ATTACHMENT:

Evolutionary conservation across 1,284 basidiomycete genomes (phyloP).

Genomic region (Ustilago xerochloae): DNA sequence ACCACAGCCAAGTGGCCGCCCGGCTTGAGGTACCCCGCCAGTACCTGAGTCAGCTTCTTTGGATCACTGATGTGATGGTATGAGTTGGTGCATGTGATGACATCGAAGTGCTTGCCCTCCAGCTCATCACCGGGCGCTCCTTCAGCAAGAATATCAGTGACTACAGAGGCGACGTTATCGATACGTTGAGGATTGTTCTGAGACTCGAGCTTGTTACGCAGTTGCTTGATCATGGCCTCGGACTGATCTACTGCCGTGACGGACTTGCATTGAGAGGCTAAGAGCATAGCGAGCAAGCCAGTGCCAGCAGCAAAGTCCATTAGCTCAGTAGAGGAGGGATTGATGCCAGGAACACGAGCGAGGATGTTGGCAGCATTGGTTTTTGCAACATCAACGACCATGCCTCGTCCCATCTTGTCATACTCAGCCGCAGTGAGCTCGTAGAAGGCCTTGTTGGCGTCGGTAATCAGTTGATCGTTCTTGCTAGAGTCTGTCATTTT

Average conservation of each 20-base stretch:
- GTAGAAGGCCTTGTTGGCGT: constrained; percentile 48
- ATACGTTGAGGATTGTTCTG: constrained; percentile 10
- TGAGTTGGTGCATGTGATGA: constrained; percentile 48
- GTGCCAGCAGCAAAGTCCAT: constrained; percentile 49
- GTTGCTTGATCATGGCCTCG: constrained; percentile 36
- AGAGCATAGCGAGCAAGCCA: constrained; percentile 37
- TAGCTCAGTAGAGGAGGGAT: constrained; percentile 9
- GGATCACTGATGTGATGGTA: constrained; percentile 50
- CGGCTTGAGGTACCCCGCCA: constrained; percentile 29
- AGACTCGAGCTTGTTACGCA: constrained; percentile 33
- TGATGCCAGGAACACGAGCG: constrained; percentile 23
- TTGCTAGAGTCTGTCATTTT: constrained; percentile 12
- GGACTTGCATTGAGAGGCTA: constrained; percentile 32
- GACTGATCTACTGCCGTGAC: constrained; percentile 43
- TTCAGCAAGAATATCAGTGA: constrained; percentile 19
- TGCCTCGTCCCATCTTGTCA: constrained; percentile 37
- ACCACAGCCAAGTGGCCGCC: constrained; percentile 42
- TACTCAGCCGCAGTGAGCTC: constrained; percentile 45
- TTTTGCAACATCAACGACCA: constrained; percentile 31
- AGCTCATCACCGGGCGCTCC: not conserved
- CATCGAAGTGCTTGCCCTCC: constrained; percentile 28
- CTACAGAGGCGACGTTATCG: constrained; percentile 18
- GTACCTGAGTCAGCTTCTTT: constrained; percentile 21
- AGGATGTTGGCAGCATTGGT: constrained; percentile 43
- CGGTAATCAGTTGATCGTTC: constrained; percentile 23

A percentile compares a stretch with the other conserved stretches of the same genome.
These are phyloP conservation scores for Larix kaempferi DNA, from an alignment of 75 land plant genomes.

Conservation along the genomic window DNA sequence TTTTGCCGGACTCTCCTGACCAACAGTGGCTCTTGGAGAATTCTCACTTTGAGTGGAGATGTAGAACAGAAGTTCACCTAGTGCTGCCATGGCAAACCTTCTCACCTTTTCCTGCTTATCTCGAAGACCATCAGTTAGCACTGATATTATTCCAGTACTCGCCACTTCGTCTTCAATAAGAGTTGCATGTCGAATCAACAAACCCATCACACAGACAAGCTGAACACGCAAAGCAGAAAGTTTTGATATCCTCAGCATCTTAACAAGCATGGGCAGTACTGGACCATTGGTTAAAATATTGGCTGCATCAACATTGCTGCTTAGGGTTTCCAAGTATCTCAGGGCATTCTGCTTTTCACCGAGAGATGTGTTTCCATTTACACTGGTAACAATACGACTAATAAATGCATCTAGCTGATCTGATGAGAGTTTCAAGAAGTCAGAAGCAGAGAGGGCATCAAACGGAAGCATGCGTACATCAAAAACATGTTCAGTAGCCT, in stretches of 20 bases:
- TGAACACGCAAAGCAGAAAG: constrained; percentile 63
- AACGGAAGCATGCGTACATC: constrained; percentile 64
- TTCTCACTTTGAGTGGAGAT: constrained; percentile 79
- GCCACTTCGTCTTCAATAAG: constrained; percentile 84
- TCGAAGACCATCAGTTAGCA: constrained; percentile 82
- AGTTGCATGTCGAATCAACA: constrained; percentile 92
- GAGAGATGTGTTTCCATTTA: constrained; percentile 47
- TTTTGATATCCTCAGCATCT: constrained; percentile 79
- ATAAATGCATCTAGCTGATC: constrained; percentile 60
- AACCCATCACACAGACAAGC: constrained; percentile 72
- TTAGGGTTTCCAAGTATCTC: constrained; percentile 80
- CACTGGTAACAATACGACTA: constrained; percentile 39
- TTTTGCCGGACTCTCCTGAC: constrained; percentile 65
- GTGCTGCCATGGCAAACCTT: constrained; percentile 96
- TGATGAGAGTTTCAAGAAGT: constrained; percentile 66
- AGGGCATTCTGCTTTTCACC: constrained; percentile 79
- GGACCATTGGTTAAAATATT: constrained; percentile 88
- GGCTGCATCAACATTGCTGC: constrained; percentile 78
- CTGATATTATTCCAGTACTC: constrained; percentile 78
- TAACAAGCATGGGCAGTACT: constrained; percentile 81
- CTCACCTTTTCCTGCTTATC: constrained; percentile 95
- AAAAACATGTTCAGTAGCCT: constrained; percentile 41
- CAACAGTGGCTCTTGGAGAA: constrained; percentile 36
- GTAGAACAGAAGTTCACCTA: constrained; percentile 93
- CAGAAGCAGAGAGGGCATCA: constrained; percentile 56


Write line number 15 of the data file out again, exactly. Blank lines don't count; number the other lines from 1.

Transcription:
- TTGCTAGAGTCTGTCATTTT: constrained; percentile 12